This article is for informational purposes only and is not intended to substitute for legal advice. Seek an opinion from an experienced injury attorney in your state of residence.

Fault in Semi-Truck Accidents – Articlesbase

Every year in the US, thousands of people are injured in accidents with semi-trucks. Often times these accidents involve several vehicles. Due to the size of semi-trucks, these accidents commonly result in serious or fatal injuries. In addition to the potential for injury, multiple vehicle accidents can make it difficult to determine who is at fault for the accident.

Federal and local trucking laws add another layer of complexity to determining fault in trucking accidents, as do the insurance companies working on behalf of the trucking company and the driver. When you are involved in a truck accident, having an experienced trucking accident attorney on your side can go a long way in helping you recover damages.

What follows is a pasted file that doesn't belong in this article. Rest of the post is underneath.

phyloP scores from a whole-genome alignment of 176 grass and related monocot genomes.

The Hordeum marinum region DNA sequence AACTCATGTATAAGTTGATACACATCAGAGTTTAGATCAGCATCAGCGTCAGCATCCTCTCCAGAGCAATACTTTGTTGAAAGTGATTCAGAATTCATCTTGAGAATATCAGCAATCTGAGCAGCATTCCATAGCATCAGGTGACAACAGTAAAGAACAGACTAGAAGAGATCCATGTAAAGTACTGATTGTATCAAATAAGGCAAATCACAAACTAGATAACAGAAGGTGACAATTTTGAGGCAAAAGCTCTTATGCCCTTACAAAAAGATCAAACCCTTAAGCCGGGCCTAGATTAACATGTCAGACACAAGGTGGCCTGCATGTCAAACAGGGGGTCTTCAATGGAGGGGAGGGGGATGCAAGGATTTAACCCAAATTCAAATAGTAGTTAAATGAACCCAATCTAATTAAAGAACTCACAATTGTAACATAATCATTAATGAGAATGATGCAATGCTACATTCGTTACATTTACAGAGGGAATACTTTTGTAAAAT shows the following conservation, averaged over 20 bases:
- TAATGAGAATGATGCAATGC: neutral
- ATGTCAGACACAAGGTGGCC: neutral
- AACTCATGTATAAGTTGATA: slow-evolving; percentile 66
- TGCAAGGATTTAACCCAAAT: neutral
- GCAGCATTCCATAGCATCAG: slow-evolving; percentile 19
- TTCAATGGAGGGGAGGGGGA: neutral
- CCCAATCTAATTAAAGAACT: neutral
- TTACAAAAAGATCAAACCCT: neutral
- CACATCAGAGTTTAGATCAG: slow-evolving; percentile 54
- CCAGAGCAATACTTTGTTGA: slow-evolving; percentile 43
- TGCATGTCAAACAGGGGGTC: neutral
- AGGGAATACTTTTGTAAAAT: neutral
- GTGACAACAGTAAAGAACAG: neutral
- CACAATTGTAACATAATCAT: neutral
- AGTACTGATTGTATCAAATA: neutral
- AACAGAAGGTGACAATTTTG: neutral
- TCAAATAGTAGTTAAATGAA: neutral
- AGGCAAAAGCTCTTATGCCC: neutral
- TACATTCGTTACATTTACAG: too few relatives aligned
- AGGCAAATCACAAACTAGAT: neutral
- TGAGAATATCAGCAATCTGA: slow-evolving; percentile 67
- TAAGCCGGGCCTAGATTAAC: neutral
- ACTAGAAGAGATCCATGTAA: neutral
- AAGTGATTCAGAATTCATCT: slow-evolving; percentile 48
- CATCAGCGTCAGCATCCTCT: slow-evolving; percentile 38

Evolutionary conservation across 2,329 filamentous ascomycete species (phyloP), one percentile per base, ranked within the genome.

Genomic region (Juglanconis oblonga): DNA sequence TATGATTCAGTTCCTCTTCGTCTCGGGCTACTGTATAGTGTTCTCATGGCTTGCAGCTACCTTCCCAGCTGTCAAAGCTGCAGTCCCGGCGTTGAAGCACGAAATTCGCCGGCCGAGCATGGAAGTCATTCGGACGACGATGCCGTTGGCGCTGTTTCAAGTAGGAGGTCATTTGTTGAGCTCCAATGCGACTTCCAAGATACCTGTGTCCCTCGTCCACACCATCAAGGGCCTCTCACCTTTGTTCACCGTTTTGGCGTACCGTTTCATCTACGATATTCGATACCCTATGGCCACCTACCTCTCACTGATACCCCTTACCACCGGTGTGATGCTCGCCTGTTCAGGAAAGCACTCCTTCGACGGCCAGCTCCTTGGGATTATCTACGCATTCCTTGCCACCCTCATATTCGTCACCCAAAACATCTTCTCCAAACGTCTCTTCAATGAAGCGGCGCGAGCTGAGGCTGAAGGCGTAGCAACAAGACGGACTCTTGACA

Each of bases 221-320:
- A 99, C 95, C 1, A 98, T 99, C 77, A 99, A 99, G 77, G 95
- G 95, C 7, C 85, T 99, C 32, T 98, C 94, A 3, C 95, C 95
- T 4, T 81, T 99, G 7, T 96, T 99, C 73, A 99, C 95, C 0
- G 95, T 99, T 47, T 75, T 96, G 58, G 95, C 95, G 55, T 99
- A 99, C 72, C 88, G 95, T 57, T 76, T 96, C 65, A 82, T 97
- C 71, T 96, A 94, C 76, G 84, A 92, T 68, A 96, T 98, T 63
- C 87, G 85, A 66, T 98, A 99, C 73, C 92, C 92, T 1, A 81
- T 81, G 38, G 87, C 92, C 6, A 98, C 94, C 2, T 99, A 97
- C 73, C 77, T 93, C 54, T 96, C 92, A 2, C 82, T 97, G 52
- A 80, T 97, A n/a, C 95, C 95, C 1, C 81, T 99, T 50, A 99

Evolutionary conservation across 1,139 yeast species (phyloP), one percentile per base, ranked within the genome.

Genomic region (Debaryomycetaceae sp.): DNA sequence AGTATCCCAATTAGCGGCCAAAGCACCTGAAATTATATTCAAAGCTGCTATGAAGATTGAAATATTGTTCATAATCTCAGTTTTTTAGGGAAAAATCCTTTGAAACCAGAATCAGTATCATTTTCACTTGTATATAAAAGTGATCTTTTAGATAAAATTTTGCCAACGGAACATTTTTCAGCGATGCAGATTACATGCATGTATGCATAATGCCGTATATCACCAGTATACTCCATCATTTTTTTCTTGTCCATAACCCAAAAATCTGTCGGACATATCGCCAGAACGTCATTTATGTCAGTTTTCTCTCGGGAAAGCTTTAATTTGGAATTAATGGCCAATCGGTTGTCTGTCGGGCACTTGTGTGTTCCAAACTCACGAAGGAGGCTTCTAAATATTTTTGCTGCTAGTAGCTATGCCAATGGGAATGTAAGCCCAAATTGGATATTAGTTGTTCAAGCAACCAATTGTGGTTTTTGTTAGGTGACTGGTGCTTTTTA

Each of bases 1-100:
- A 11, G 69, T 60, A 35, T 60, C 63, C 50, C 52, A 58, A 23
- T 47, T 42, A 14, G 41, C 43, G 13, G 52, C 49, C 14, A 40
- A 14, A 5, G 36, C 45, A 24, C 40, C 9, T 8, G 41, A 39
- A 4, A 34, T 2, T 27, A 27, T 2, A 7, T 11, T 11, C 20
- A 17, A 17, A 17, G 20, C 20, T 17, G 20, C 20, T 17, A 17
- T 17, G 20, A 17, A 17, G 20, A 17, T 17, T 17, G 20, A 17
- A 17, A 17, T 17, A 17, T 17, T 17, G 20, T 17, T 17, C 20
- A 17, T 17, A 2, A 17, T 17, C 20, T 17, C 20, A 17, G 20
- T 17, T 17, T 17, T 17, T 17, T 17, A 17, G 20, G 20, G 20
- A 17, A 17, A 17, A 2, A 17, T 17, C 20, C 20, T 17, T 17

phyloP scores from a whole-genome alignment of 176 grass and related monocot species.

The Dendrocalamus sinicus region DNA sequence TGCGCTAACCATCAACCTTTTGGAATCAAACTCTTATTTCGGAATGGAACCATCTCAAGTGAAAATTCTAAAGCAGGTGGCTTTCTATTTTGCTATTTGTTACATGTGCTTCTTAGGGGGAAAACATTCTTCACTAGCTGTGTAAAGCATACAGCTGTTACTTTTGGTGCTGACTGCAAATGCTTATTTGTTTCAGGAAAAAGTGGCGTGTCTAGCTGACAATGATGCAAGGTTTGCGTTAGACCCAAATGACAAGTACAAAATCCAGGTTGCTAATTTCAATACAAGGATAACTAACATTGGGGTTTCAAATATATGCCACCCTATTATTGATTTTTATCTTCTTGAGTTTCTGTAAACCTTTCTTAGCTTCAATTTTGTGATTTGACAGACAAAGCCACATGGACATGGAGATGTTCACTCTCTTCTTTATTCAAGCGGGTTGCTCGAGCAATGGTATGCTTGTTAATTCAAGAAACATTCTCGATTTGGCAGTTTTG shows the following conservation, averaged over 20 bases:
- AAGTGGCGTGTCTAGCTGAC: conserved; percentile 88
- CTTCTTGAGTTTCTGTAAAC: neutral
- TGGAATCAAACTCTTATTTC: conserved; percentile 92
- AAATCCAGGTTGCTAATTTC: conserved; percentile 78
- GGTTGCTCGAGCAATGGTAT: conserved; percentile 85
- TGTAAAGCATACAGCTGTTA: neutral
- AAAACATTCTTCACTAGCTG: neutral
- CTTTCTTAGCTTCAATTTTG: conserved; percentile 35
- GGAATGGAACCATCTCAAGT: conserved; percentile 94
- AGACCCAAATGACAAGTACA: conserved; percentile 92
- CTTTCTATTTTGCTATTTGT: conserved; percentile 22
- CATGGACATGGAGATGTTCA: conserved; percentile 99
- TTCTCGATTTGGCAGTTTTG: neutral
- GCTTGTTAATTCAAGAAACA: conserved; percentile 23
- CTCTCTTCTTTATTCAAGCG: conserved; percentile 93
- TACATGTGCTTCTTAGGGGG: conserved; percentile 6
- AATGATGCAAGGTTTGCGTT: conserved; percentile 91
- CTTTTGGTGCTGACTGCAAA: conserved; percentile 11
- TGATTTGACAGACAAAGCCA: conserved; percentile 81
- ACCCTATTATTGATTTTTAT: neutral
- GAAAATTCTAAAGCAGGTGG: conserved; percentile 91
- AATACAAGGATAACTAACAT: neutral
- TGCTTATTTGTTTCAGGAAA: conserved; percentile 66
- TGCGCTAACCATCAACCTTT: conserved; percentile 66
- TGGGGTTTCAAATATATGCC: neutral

Determining Fault in a Semi-Truck Accident

When you are involved in an accident with a semi-truck, determining fault may not be as black and white as it seems. Truckers and the companies they work for are required to adhere to numerous safety standards and to keep very specific paperwork regarding maintenance, schedules, and monitoring of drivers.

Going it alone, you may find this process terribly overwhelming. It is in the best interest of the trucker, the company he works for, and their insurance companies to keep you from being awarded damages. A truck accident attorney is essential in these cases to help you wade through the mountains of paperwork and deal with the complex laws regulating truckers.

Common causes of semi-truck accidents include:

  • Improperly weighted loads
  • Poor vehicle maintenance
  • Driver fatigue
  • Common driver errors
  • Driver distractions
  • Defective roadways

With so many potential causes, it is not uncommon for semi-truck accident lawsuits to include several defendants. Defendants in a truck accident may include:

  • The truck driver
  • The company the truck driver works for
  • The manufacturer of the truck
  • Government entities
  • Multiple insurance companies

The trucker and the company he works for may try to make determining fault and seeking compensation impossible. They may even try to take advantage of you in your injured state to get you to accept an inadequate settlement. It is important to never settle with a trucker or their insurance company prior to speaking with a truck accident attorney. Having an attorney on your side is the only way to make sure you are treated fairly, and awarded what you are due.